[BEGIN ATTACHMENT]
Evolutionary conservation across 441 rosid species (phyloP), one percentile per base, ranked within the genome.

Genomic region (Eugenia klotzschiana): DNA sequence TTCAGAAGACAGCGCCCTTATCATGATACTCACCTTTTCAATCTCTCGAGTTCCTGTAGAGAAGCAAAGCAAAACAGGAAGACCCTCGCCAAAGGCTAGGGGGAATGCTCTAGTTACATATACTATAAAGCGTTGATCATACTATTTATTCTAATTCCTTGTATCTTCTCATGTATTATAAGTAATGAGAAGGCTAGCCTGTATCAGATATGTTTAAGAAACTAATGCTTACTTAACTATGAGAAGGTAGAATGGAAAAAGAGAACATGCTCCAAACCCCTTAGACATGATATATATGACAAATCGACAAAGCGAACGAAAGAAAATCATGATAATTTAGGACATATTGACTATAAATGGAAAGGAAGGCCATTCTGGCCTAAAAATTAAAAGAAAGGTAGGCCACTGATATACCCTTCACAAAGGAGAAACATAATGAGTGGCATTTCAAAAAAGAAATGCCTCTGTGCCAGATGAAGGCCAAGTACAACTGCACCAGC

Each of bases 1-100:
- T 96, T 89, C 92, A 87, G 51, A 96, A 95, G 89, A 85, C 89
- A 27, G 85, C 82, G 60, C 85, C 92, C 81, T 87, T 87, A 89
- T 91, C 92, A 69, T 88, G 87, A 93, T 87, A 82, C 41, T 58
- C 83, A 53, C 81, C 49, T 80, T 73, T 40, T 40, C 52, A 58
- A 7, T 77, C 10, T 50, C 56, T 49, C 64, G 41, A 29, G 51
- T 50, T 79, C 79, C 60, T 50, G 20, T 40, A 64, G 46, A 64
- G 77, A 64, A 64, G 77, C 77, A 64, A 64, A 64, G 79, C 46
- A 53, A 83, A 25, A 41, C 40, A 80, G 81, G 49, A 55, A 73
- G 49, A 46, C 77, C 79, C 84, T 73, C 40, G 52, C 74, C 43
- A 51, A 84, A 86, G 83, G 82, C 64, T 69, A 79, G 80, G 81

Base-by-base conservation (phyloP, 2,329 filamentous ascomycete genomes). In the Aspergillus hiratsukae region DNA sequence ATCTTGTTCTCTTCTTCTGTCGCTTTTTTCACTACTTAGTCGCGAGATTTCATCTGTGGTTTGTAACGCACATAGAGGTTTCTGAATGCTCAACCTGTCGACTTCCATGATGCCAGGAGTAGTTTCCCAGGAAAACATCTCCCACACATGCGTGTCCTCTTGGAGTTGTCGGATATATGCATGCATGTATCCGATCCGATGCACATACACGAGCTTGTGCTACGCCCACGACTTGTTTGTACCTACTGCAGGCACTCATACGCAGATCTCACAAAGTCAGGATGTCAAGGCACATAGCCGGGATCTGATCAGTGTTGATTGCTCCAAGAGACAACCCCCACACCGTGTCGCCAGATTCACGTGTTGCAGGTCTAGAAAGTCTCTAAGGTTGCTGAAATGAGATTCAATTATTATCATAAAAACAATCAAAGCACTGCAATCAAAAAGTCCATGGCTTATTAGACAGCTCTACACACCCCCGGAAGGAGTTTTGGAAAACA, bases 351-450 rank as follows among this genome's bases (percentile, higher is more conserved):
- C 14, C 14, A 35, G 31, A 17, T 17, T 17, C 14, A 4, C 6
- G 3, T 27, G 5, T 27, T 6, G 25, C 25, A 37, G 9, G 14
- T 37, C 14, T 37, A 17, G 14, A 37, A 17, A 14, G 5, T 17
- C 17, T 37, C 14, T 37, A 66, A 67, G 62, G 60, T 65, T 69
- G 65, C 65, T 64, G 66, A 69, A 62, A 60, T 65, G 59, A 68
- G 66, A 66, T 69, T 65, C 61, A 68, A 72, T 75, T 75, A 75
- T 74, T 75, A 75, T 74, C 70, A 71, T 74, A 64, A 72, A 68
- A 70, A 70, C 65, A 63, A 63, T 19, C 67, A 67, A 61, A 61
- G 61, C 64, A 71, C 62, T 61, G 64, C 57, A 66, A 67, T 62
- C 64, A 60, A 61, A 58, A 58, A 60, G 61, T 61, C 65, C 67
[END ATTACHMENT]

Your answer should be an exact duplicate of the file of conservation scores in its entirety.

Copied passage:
Evolutionary conservation across 441 rosid species (phyloP), one percentile per base, ranked within the genome.

Genomic region (Eugenia klotzschiana): DNA sequence TTCAGAAGACAGCGCCCTTATCATGATACTCACCTTTTCAATCTCTCGAGTTCCTGTAGAGAAGCAAAGCAAAACAGGAAGACCCTCGCCAAAGGCTAGGGGGAATGCTCTAGTTACATATACTATAAAGCGTTGATCATACTATTTATTCTAATTCCTTGTATCTTCTCATGTATTATAAGTAATGAGAAGGCTAGCCTGTATCAGATATGTTTAAGAAACTAATGCTTACTTAACTATGAGAAGGTAGAATGGAAAAAGAGAACATGCTCCAAACCCCTTAGACATGATATATATGACAAATCGACAAAGCGAACGAAAGAAAATCATGATAATTTAGGACATATTGACTATAAATGGAAAGGAAGGCCATTCTGGCCTAAAAATTAAAAGAAAGGTAGGCCACTGATATACCCTTCACAAAGGAGAAACATAATGAGTGGCATTTCAAAAAAGAAATGCCTCTGTGCCAGATGAAGGCCAAGTACAACTGCACCAGC

Each of bases 1-100:
- T 96, T 89, C 92, A 87, G 51, A 96, A 95, G 89, A 85, C 89
- A 27, G 85, C 82, G 60, C 85, C 92, C 81, T 87, T 87, A 89
- T 91, C 92, A 69, T 88, G 87, A 93, T 87, A 82, C 41, T 58
- C 83, A 53, C 81, C 49, T 80, T 73, T 40, T 40, C 52, A 58
- A 7, T 77, C 10, T 50, C 56, T 49, C 64, G 41, A 29, G 51
- T 50, T 79, C 79, C 60, T 50, G 20, T 40, A 64, G 46, A 64
- G 77, A 64, A 64, G 77, C 77, A 64, A 64, A 64, G 79, C 46
- A 53, A 83, A 25, A 41, C 40, A 80, G 81, G 49, A 55, A 73
- G 49, A 46, C 77, C 79, C 84, T 73, C 40, G 52, C 74, C 43
- A 51, A 84, A 86, G 83, G 82, C 64, T 69, A 79, G 80, G 81

Base-by-base conservation (phyloP, 2,329 filamentous ascomycete genomes). In the Aspergillus hiratsukae region DNA sequence ATCTTGTTCTCTTCTTCTGTCGCTTTTTTCACTACTTAGTCGCGAGATTTCATCTGTGGTTTGTAACGCACATAGAGGTTTCTGAATGCTCAACCTGTCGACTTCCATGATGCCAGGAGTAGTTTCCCAGGAAAACATCTCCCACACATGCGTGTCCTCTTGGAGTTGTCGGATATATGCATGCATGTATCCGATCCGATGCACATACACGAGCTTGTGCTACGCCCACGACTTGTTTGTACCTACTGCAGGCACTCATACGCAGATCTCACAAAGTCAGGATGTCAAGGCACATAGCCGGGATCTGATCAGTGTTGATTGCTCCAAGAGACAACCCCCACACCGTGTCGCCAGATTCACGTGTTGCAGGTCTAGAAAGTCTCTAAGGTTGCTGAAATGAGATTCAATTATTATCATAAAAACAATCAAAGCACTGCAATCAAAAAGTCCATGGCTTATTAGACAGCTCTACACACCCCCGGAAGGAGTTTTGGAAAACA, bases 351-450 rank as follows among this genome's bases (percentile, higher is more conserved):
- C 14, C 14, A 35, G 31, A 17, T 17, T 17, C 14, A 4, C 6
- G 3, T 27, G 5, T 27, T 6, G 25, C 25, A 37, G 9, G 14
- T 37, C 14, T 37, A 17, G 14, A 37, A 17, A 14, G 5, T 17
- C 17, T 37, C 14, T 37, A 66, A 67, G 62, G 60, T 65, T 69
- G 65, C 65, T 64, G 66, A 69, A 62, A 60, T 65, G 59, A 68
- G 66, A 66, T 69, T 65, C 61, A 68, A 72, T 75, T 75, A 75
- T 74, T 75, A 75, T 74, C 70, A 71, T 74, A 64, A 72, A 68
- A 70, A 70, C 65, A 63, A 63, T 19, C 67, A 67, A 61, A 61
- G 61, C 64, A 71, C 62, T 61, G 64, C 57, A 66, A 67, T 62
- C 64, A 60, A 61, A 58, A 58, A 60, G 61, T 61, C 65, C 67